If there is anything to be learned from the long history of the epistemological debate, it is that the issue is by no means simple or trivial, and that whatever is ultimately determined to be the truth of epistemology, we can be sure that it will do considerable violence to our common-sense view of things. This however is nothing new in science, for many of the greatest discoveries of science seemed initially to be so incredible that it took decades or even centuries before they were generally accepted. But accepted they were, eventually, and the reason why they were accepted was not because they had become any less incredible. In science, irrefutable evidence triumphs over incredibility, and this is exactly what gives science the power to discover unexpected or incredible truth. Ultimately, therefore, the most convincing argument for epistemological dualism is the fact that its monistic alternatives have all been refuted on sound logical grounds, which leaves epistemological dualism as the only viable alternative. Until this most basic fact of conscious experience finally triumphs over our naive realist inclinations, philosophy and psychology are doomed to an endless and futile recapitulation of the ancient epistemological debate.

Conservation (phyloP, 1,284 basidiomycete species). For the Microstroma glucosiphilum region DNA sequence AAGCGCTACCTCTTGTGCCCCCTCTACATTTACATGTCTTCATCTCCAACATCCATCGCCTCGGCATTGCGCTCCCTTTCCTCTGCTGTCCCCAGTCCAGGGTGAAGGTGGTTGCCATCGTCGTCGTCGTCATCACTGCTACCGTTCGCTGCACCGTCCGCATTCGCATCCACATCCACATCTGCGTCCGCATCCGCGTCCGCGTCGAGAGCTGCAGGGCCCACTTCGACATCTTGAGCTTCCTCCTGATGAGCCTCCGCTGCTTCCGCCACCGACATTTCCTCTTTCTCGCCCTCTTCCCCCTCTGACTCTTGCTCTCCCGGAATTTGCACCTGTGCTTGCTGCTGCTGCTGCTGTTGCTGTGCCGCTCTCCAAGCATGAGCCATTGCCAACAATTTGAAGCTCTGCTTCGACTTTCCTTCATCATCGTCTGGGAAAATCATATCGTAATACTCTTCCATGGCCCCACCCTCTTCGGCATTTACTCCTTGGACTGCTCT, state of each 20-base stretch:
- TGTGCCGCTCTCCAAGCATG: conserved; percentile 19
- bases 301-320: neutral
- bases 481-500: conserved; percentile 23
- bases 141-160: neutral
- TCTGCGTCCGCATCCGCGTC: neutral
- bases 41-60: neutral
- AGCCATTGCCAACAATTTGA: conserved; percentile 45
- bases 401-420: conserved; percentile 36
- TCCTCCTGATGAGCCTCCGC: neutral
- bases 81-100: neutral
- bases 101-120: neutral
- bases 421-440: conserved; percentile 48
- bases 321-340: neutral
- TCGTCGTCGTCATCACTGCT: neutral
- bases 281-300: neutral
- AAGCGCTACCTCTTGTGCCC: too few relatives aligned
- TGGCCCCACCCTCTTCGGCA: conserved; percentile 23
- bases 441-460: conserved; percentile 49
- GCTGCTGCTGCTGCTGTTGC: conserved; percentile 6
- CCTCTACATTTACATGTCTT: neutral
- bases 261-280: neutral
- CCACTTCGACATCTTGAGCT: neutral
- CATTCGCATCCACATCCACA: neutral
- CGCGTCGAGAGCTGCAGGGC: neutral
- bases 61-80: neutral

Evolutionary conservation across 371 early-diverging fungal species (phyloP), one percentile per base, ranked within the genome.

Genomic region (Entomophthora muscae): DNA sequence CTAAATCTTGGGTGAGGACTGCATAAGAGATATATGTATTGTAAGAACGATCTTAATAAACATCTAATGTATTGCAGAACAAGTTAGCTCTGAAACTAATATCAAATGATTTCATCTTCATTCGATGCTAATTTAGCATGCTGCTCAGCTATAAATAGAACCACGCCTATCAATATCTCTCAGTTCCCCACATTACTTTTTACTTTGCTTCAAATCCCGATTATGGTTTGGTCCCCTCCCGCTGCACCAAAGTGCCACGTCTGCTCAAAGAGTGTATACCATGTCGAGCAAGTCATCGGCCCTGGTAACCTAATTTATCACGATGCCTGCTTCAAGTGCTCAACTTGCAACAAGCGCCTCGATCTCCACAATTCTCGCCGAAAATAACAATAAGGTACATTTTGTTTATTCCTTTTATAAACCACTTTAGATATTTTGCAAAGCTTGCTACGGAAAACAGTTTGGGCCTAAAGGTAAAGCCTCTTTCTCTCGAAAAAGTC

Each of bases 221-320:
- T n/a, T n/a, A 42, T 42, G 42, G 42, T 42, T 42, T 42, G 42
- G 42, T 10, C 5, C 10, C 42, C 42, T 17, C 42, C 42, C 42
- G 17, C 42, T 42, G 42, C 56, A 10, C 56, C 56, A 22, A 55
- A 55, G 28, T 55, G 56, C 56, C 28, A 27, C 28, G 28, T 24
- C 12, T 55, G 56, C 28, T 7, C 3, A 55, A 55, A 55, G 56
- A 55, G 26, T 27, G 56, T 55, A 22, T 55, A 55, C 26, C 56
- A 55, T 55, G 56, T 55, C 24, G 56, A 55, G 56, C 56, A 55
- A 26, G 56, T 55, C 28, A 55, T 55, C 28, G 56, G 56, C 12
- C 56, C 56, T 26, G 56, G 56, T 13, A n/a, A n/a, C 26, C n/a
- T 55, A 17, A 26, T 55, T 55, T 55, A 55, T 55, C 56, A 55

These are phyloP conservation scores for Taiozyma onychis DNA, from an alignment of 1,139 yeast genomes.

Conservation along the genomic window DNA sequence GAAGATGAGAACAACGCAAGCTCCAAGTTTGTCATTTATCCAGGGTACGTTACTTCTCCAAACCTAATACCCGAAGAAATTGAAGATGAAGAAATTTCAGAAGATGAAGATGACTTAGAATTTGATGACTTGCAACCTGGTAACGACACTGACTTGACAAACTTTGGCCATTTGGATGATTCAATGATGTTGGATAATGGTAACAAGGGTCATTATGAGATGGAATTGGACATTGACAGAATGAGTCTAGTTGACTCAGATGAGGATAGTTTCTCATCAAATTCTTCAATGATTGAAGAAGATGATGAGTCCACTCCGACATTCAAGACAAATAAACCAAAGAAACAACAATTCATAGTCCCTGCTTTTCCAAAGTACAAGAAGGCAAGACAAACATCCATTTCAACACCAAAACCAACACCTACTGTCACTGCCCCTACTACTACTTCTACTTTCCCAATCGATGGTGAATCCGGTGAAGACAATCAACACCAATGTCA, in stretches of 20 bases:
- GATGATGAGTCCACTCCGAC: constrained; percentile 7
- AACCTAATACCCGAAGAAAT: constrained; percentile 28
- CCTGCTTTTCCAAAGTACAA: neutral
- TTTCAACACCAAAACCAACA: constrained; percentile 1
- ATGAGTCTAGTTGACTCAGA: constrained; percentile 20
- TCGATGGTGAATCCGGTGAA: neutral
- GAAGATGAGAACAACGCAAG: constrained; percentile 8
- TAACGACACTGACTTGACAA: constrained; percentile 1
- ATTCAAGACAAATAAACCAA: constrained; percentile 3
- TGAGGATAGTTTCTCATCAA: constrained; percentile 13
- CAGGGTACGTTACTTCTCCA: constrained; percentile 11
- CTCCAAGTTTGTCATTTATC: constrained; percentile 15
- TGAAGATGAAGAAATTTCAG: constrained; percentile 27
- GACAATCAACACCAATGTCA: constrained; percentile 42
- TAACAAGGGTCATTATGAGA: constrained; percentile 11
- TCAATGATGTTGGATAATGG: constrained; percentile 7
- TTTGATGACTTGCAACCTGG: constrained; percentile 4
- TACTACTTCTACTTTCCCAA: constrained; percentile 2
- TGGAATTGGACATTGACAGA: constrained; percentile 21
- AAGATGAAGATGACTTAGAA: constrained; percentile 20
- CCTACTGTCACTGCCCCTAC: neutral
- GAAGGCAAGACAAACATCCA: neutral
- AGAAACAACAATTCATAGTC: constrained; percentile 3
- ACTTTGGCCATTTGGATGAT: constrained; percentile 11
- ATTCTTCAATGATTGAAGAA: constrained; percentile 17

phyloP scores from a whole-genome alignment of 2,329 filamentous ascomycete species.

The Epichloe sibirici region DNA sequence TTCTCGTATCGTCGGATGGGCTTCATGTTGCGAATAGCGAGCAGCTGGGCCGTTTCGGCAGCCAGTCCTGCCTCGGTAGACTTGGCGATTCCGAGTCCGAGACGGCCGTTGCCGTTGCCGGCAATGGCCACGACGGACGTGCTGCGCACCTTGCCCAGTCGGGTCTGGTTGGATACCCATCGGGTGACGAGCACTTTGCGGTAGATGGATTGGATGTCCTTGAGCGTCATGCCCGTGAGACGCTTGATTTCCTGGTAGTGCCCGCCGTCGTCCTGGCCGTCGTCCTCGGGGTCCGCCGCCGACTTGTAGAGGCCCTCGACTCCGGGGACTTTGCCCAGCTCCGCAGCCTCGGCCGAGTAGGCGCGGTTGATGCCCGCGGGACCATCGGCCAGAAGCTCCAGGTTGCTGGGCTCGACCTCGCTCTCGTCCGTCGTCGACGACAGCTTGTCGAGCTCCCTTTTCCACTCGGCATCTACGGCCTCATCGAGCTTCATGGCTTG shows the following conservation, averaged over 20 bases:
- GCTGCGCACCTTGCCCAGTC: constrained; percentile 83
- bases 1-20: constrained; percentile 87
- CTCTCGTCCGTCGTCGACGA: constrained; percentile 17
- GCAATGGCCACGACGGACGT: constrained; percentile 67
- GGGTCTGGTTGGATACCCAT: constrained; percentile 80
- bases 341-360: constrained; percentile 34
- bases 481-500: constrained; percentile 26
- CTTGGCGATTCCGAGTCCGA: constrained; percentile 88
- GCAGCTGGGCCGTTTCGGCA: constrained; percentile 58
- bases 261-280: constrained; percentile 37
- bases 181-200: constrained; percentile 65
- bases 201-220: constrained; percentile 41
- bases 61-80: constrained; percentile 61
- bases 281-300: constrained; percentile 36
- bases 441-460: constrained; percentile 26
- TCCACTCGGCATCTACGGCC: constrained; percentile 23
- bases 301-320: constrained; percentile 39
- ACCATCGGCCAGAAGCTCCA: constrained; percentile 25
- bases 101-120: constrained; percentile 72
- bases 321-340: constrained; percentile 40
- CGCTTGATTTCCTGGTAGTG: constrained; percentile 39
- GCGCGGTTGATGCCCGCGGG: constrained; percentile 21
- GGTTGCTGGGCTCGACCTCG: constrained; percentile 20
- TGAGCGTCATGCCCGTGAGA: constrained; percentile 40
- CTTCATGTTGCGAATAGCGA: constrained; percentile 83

Once we accept the fact that the world of visual consciousness is a pattern of energy in our physical brain, we can begin to examine that conscious experience to see what it might tell us about its neurophysiological correlate. The practice of phenomenology for investigating mental function was more popular before modern neuroscience introduced a new concept of neurocomputation that seems inconsistent with phenomenological observation. (Vernon 1937, 1952, Gregory 1981, Ramachandran & Blakeslee 1998, Smythies 1953, 1988, 1994, 1999, Koffka 1935, Köhler 1924) The most basic and salient fact of visual consciousness is that it appears as a three-dimensional spatial structure (Vernon 1952, p. 81- 92). More specifically, the phenomenal world is composed of solid volumes, bounded by colored surfaces, embedded in a spatial void. Every point on every visible surface is perceived at an explicit spatial location in three-dimensions (Clark 1993), and all of the visible points on a perceived object like a cube or a sphere, or this page, are perceived simultaneously in the form of continuous surfaces in depth. The perception of multiple transparent surfaces, as well as the experience of empty space between the observer and a visible surface, reveals that multiple depth values can be perceived at any spatial location. The information content of perception can therefore be characterized as a three-dimensional volumetric data structure in which every point can encode either the experience of transparency, or the experience of a perceived color at that location. Since perceived color is expressed in the three dimensions of hue, intensity, and saturation, the perceived world can be expressed as a six-dimensional manifold (Clark 1993), with three spatial and three color dimensions.